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This fresh interpretation of the history of Navajo (Diné) pastoralism recounts how a dramatic reduction of livestock on the Navajo Reservation in the 1930s, an ambitious attempt by the federal government to eliminate overgrazing on an arid landscape, resulted in a disastrous loss of livelihood for Navajos without significant improvement of the grazing lands.
The Quest for Respect in the Motor City
For most of the twentieth century, Detroit was a symbol of American industrial might, a place of entrepreneurial and technical ingenuity where the latest consumer inventions were made available to everyone through the genius of mass production. Today, Detroit is better known for its dwindling population, moribund automobile industry, and alarmingly high murder rate. In Driving Detroit, author George Galster, a fifth-generation Detroiter and internationally known urbanist, sets out to understand how the city has come to represent both the best and worst of what cities can be, all within the span of a half century. Galster invites the reader to travel with him along the streets and into the soul of this place to grasp fully what drives the Motor City.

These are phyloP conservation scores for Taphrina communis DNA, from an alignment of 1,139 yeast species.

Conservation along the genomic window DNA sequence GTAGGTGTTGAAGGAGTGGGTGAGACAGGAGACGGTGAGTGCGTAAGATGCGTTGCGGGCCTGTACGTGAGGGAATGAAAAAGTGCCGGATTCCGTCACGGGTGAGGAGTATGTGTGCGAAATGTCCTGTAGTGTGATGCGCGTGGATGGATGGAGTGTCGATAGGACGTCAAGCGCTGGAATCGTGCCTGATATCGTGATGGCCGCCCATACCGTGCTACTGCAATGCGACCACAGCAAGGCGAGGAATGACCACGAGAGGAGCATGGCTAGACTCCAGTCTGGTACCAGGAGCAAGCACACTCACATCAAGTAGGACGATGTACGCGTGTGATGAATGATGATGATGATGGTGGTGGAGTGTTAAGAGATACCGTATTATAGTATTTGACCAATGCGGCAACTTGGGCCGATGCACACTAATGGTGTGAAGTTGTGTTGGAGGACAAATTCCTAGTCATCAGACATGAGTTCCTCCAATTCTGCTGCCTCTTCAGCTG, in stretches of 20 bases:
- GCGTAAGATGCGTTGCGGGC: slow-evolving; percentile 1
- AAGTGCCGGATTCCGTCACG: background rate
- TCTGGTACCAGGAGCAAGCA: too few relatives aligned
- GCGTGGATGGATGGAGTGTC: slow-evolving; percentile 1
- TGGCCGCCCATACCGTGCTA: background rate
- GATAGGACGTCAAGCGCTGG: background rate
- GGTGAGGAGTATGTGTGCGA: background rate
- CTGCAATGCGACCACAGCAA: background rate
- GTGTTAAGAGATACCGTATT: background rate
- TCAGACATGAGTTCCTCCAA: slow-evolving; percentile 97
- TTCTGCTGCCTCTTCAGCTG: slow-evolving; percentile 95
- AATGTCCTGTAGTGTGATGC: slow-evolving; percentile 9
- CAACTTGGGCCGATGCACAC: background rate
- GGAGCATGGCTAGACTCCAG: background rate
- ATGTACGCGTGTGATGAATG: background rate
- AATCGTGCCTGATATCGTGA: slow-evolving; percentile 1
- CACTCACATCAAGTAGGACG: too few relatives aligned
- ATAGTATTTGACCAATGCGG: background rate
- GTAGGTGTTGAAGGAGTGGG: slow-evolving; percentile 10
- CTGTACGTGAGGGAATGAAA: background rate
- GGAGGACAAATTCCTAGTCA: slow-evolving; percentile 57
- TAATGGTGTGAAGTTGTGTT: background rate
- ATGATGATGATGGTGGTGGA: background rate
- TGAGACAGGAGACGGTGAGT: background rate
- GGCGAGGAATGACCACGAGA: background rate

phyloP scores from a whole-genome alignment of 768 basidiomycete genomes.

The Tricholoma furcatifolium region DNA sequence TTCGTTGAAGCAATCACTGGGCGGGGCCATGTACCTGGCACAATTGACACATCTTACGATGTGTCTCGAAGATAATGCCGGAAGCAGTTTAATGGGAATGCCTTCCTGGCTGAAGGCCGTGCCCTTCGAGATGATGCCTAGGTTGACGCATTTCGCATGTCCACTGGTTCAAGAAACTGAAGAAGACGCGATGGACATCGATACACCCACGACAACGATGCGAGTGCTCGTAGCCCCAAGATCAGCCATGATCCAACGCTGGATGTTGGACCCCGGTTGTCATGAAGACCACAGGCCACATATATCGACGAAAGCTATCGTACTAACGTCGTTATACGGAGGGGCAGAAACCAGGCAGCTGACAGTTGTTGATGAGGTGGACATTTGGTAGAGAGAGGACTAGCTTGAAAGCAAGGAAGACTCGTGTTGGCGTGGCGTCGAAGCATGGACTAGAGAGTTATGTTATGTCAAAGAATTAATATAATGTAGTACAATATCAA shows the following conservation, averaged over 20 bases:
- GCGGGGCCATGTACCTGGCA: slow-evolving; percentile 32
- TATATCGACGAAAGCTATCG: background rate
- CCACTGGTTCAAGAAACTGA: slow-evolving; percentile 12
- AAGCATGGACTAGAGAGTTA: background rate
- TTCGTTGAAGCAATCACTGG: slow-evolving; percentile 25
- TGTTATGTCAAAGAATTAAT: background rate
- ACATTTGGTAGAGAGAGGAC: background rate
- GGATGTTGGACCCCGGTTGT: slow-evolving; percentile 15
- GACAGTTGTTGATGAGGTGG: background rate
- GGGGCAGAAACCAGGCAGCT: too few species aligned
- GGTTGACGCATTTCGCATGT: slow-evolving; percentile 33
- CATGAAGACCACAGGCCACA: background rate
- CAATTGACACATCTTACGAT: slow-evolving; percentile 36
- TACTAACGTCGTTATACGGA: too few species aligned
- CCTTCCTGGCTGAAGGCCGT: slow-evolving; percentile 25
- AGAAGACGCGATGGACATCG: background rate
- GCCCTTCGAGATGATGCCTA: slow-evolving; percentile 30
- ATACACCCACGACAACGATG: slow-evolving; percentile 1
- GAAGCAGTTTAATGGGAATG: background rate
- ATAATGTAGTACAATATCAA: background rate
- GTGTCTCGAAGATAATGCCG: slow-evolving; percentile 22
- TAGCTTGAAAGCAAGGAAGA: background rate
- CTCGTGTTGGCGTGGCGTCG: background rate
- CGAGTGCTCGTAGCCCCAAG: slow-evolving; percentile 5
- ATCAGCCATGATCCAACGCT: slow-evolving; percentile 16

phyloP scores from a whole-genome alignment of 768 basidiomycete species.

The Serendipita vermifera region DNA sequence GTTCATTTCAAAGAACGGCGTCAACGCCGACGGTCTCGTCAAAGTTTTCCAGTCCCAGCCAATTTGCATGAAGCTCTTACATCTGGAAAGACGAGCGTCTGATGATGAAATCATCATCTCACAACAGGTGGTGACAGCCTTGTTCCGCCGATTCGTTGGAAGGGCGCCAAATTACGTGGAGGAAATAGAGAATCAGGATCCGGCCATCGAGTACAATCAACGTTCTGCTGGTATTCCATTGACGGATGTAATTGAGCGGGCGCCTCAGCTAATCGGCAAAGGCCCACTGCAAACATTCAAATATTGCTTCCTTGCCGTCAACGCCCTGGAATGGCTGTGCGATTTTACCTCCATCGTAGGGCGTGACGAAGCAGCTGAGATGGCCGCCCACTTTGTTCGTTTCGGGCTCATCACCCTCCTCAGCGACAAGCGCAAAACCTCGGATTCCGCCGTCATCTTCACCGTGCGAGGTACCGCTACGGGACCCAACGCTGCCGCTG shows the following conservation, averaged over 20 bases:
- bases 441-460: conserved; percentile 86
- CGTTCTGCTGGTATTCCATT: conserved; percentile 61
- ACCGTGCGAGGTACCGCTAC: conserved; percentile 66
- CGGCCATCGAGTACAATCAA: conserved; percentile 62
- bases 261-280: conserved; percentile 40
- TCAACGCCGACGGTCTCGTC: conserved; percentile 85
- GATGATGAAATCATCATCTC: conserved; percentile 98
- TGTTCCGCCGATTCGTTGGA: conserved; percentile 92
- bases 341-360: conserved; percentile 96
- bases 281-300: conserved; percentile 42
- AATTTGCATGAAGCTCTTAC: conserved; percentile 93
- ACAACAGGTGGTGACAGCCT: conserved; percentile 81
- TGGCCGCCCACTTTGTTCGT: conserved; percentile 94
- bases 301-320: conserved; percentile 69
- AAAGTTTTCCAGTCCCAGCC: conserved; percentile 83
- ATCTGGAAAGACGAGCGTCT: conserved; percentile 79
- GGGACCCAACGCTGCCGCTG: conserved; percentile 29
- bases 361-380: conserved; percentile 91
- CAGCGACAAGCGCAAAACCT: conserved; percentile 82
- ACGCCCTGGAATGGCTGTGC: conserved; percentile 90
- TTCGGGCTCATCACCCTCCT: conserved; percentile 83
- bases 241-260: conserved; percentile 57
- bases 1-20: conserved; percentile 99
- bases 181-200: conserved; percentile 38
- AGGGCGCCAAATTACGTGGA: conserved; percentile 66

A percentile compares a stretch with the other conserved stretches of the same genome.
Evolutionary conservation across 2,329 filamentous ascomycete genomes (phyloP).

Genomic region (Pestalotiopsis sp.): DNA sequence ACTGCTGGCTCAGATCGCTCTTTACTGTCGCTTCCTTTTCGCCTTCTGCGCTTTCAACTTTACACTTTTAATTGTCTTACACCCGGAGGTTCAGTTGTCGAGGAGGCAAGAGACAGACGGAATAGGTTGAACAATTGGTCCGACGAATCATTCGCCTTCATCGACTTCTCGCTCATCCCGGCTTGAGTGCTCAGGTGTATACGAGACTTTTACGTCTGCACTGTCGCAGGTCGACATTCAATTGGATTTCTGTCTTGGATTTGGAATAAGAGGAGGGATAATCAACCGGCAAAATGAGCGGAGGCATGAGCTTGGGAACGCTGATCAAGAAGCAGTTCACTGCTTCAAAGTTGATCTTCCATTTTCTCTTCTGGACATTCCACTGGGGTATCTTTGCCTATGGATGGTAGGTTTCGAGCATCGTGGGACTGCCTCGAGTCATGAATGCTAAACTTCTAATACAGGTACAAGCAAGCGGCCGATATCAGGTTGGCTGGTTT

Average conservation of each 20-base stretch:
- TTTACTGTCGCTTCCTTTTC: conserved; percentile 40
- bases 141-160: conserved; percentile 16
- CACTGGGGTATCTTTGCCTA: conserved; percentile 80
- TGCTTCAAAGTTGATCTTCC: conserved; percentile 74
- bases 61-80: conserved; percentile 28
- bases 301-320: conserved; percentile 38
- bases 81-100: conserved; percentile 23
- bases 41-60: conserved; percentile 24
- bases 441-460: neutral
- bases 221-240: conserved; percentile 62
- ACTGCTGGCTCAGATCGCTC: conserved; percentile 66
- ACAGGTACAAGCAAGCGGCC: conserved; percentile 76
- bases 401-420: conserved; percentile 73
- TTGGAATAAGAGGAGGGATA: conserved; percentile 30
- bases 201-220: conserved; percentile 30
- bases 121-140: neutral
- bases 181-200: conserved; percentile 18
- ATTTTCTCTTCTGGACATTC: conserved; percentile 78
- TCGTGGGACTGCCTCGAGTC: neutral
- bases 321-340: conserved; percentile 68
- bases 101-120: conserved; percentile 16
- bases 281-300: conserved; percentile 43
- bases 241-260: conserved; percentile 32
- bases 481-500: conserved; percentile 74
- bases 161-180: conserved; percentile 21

With a scholar's rigor and a local's perspective, Galster uncovers why metropolitan Detroit's cultural, commercial, and built landscape has been so radically transformed. He shows how geography, local government structure, and social forces created a housing development system that produced sprawl at the fringe and abandonment at the core. Galster argues that this system, in tandem with the region's automotive economic base, has chronically frustrated the population's quest for basic physical, social, and psychological resources. These frustrations, in turn, generated numerous adaptations—distrust, scapegoating, identity politics, segregation, unionization, and jurisdictional fragmentation—that collectively leave Detroit in an uncompetitive and unsustainable position.
Partly a self-portrait, in which Detroiters paint their own stories through songs, poems, and oral histories, Driving Detroit offers an intimate, insightful, and perhaps controversial explanation for the stunning contrasts—poverty and plenty, decay and splendor, despair and resilience—that characterize the once mighty city.
Formation du citoyen et conscience territoriale, 2e édition